Impact on KMT Internal Politics
After the KMT flirted with a shift towards a more radical orientation following its devastating defeat in the 2016 presidential and legislative elections as embodied by the party’s initial 2016 presidential candidate, the election of its current chairman Wu Den-yih (吳敦義, b. 1948) back in May 2017 was heralded as the party’s return to a more mainstream orientation. The apparent resounding victory for the “establishment wing” of the KMT was seemingly reinforced by the party’s overwhelming electoral success in the 2018 local elections. This success suggested that Wu is at least a strong contender to be the party’s candidate for 2020. Yet, the incredible surge in popularity of the current Kaohsiung mayor—who interestingly received no significant political support from the KMT establishment—became the main story of 2018 and probably derailed those expectations.
With the billionaire Gou now having decided to enter the fray—both Han and Guo are far from establishment candidates (as noted in this Financial Times article, “68-year-old Mr. Gou has a huge ego, paired with a sense of mission and deep contempt for mainstream politicians”)—understandably, this could cause some resentment and perhaps concerns among the establishment wing of the KMT. Immediately after Gou announced his candidacy, some party members called on the KMT Central Committee to establish clear rules for the party’s primary. Eric Chu has been waiting patiently after falling on the sword for the party in 2016 and would be looking to redeem himself in 2020. It is perhaps no surprise that he was the first serious contender to announce his candidacy to be the KMT’s presidential candidate. Now that both Han and Gou are dominating the public opinion polls, it is possible that the establishment wing of the Party may once again become marginalized within the KMT.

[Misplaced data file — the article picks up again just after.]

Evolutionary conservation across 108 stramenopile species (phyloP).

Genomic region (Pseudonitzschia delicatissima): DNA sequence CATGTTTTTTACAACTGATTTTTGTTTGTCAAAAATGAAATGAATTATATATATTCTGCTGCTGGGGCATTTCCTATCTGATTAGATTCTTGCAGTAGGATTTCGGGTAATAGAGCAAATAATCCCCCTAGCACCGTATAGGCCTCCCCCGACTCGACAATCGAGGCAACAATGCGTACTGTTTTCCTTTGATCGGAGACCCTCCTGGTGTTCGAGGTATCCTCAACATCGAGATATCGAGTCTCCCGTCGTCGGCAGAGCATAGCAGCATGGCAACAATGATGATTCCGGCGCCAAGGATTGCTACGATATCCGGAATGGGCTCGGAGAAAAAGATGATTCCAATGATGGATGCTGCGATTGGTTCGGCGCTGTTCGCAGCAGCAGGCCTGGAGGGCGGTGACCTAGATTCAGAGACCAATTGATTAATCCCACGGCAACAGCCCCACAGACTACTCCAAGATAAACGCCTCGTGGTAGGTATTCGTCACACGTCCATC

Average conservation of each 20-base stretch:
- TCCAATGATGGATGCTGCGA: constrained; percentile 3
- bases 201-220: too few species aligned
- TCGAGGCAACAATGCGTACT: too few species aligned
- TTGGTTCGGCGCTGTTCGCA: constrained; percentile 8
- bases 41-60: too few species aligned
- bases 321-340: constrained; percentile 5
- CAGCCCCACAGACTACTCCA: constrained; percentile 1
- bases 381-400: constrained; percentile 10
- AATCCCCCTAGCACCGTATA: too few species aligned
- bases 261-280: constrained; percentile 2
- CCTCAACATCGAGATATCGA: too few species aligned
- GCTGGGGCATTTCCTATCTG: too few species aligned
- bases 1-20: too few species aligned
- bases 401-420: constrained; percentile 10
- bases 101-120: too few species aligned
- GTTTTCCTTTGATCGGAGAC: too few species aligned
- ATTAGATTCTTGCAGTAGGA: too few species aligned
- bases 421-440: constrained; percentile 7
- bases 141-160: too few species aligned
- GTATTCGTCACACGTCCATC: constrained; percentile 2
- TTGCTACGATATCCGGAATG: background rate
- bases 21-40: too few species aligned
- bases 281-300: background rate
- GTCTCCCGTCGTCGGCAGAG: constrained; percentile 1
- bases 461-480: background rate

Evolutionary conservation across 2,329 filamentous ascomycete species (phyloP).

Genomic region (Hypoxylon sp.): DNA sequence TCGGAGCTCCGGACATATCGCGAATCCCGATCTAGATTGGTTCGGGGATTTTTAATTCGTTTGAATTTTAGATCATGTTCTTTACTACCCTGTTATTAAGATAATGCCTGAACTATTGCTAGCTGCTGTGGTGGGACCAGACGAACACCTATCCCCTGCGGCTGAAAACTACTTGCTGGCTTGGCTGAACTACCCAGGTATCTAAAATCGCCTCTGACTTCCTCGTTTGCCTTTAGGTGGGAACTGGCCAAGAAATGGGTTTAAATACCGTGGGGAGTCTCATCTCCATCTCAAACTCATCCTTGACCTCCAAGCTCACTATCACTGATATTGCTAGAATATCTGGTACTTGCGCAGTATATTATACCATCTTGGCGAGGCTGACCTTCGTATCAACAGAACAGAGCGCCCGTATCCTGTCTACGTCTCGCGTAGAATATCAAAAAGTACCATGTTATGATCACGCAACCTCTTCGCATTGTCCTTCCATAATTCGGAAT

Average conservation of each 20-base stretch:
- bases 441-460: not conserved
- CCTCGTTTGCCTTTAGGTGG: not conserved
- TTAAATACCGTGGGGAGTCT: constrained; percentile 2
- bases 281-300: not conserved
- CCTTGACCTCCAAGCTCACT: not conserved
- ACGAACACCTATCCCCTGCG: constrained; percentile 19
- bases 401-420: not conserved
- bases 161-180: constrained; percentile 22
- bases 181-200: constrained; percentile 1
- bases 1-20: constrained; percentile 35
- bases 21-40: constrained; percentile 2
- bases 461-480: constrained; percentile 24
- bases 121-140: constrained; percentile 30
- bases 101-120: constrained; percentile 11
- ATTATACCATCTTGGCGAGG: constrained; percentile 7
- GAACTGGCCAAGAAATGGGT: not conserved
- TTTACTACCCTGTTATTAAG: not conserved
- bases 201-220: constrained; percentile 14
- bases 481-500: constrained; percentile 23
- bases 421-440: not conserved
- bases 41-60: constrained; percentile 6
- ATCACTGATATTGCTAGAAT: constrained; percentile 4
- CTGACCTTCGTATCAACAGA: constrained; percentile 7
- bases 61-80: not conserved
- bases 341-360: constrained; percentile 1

The main point: In an already unpredictable race that pitted a struggling president facing a contested primary with a resurgent opposition party, the road to the presidential election in 2020 became even more complex as the Nationalist Party’s primary became even more crowded with FOXCONN Chairman Terry Gou’s announcement to run in the KMT primary.
PRC Reinvigorates Push for “Cross-Straits Common Market” Ahead of Taiwan’s 2020 Presidential Election
On the sidelines of the Boao Asia Forum (博鰲亞洲論壇), which was held late last month from March 26 to March 29, the director of the State Council’s Taiwan Affairs Office (TAO) Liu Jieyi (劉結一)—who is in charge of policy implementation set by the Chinese Communist Party (CCP) towards Taiwan—met the former vice president of Taiwan, Vincent Siew (蕭萬長). Mr. Siew was leading a delegation of Taiwan businessmen to attend the annual forum. According to media reports, Liu invited Siew for dinner ostensibly for the purpose of pushing forward the creation of a “cross-Straits common market” (兩岸共同市場).